Have there been significant changes?
Most Latin American countries produce low-value-added raw materials, which are generally traded abroad to clients of the same economic group. That means that one method, the uncontrolled comparative price, which consists of comparing the same circumstances with the same prices, has to be incorporated within each of these countries. Some have developed complementary methods, such as the commodity method, to value these produced materials.
There is a theoretical discussion of how commodities should be valued since they are generally part of a chain with great value added. Still, the value added at the source is minimal. So, the question is how the commodity producer can have a significant share of the final income from that product. This is an excellent discussion that administrations around the world are having.
Also, in 2013, the United Nations presented the Transfer Pricing Practical Manual to provide developing countries with a practical and complementary tool for implementing transfer pricing policies. These policies avoid tax evasion and the undue transfer of profits between related companies in different jurisdictions.
Technology has entered with great force into different areas of society; the economy is no exception. How do international organizations face the emergence of cryptocurrencies in transfer pricing?
About three years ago, I was asked that question for the first time in Chile because specific cryptocurrency regulations were coming out. Because these are based on a digital ecosystem, one tries to isolate it from the other variables. This is addressed in Action One of the BEPS Project, and the important thing is to know where a digital currency is generated, where it is traded, and where the benefit of this gain in the currency will be felt. There is a subject, in this case, the permanent establishment of a cryptocurrency, which can be recognized as a profit in the territory in which it can be taxed. It is an excellent challenge for the countries’ economies and their tax administrations to avoid the liquefaction of this generation of wealth, which used to be tangible but is now totally virtualized. I see Chile, Brazil, Colombia, and Mexico as pioneers in this type of regulation.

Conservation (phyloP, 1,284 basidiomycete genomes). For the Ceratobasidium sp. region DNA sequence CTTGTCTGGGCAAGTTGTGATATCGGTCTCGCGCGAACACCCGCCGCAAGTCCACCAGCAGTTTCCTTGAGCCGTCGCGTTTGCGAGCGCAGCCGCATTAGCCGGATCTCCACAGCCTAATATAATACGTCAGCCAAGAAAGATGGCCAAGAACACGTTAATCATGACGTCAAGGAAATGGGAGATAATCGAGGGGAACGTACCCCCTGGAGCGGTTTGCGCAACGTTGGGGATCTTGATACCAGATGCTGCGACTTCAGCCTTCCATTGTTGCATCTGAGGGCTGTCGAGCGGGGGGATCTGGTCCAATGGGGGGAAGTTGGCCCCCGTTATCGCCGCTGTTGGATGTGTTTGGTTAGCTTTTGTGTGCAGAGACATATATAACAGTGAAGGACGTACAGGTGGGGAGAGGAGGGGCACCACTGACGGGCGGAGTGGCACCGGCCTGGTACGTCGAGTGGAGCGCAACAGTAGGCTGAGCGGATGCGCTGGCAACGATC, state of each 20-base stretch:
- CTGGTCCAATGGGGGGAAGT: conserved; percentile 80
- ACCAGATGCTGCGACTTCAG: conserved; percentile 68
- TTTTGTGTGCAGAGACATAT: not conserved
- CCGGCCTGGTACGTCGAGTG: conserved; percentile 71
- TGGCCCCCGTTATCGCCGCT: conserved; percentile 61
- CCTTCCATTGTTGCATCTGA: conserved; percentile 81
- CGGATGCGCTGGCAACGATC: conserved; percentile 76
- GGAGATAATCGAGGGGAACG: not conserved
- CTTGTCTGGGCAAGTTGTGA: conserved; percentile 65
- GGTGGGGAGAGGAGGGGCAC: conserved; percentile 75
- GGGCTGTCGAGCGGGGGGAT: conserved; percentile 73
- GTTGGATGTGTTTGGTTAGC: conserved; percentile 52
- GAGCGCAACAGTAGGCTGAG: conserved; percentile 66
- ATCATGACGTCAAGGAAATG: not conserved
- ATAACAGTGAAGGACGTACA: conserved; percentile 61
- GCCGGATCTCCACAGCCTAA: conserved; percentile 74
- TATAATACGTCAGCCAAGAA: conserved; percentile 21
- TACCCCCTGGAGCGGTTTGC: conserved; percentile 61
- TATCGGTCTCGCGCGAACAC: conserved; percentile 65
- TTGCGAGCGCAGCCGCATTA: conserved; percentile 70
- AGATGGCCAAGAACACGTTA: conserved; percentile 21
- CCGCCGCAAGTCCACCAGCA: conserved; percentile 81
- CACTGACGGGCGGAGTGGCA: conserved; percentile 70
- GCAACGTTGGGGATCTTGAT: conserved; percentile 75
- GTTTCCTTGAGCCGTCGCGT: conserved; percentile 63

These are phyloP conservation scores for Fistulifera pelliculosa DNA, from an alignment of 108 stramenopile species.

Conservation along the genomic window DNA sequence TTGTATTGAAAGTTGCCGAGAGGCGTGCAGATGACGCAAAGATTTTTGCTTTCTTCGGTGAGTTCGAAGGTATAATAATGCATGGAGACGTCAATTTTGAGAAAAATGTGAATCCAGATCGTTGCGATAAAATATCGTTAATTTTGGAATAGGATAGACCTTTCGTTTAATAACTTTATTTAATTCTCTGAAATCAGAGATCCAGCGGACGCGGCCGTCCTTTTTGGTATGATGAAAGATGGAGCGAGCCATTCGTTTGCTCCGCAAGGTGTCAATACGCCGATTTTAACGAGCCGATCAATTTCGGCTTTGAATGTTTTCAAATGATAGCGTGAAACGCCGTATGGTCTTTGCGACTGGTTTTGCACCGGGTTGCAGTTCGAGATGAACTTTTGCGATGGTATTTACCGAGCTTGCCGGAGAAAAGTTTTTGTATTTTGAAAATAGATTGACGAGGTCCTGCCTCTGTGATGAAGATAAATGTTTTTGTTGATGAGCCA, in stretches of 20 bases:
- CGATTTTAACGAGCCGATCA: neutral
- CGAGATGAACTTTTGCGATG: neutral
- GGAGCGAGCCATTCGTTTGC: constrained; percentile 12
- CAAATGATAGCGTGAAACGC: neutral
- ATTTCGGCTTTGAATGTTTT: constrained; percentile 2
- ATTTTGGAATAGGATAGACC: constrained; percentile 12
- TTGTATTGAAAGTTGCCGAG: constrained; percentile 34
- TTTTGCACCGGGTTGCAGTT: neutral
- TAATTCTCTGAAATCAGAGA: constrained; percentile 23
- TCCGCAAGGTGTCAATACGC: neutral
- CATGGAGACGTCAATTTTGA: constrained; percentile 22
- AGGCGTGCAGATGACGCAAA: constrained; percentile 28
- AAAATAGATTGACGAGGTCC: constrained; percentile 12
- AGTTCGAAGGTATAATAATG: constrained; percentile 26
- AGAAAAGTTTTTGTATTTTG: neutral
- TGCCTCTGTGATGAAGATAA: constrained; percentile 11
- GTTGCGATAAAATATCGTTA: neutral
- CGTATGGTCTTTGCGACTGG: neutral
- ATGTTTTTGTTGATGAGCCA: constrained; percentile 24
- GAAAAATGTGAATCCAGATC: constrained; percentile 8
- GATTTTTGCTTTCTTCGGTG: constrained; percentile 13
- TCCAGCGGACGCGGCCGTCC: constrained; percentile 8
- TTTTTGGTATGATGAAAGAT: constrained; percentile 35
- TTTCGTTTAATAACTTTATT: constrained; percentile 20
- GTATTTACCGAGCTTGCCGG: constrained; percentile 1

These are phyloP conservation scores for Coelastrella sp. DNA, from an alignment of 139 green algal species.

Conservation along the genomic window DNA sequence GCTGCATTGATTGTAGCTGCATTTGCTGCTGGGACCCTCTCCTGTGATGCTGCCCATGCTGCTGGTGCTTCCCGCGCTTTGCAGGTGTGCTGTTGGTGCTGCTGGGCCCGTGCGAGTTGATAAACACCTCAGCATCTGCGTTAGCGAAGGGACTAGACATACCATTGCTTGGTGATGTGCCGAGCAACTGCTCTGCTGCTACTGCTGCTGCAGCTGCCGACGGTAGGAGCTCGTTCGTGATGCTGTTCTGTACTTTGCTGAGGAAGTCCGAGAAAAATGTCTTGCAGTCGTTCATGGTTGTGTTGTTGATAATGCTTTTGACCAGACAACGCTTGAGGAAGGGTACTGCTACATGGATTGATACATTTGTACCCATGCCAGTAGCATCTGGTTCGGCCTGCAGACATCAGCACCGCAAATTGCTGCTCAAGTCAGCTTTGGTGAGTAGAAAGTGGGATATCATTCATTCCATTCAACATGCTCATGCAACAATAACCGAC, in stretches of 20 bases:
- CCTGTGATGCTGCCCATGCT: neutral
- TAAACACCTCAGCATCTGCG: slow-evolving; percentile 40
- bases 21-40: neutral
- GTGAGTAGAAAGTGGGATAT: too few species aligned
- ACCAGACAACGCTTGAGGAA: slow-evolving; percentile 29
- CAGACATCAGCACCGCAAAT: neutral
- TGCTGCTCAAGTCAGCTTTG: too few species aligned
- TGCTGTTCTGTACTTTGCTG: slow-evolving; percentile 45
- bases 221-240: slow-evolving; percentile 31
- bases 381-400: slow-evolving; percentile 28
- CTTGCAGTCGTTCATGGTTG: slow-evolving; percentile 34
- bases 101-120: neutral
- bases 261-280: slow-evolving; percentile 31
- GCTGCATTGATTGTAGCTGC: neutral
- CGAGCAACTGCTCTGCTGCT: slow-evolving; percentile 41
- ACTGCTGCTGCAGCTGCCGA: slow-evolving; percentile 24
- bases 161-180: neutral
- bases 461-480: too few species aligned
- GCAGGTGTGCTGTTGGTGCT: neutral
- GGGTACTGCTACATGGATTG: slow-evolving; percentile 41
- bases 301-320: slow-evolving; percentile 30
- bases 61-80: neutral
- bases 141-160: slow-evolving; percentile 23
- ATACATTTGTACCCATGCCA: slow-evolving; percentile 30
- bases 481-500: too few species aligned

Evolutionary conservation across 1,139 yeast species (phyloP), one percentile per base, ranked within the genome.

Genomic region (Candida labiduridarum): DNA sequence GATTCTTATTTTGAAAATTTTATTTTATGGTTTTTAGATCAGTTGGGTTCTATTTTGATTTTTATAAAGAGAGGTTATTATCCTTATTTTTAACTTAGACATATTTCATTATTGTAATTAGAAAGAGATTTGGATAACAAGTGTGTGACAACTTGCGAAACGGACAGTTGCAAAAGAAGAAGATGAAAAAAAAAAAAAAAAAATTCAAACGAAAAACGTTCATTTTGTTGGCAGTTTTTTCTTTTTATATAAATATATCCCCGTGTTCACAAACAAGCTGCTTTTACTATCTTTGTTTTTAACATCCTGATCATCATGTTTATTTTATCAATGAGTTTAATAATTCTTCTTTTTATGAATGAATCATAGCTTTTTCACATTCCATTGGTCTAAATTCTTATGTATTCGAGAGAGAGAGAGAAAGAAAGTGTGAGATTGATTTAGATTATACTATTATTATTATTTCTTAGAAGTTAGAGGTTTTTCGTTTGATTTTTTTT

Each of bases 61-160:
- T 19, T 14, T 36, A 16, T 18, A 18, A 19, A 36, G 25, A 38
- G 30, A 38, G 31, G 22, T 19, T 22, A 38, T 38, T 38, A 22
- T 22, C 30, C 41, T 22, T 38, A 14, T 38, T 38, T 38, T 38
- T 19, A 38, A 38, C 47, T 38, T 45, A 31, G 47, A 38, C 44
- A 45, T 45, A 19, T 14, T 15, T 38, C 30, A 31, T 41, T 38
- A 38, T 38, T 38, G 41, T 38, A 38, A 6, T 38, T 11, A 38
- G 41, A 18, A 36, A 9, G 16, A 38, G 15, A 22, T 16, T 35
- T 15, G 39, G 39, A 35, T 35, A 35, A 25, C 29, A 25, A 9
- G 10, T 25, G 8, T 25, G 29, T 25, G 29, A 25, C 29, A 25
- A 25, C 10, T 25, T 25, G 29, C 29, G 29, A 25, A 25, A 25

How do the teams within the company collaborate in this area?
The personnel who will elaborate on or review whether the operational conditions between the economic groups have been given in market conditions have a lot to do, and their coordination is relevant to the result. The financial accounting area manages the accounts and records; the legal area is in charge of the contractual support of the company’s operations; the commercial area sells, adapts, and sets prices; and the general management defines the company’s course through a value-generation strategy. In large companies, it is customary to find a transfer pricing manager responsible for reviewing all the internal processes involved in compliance with transfer pricing regulations.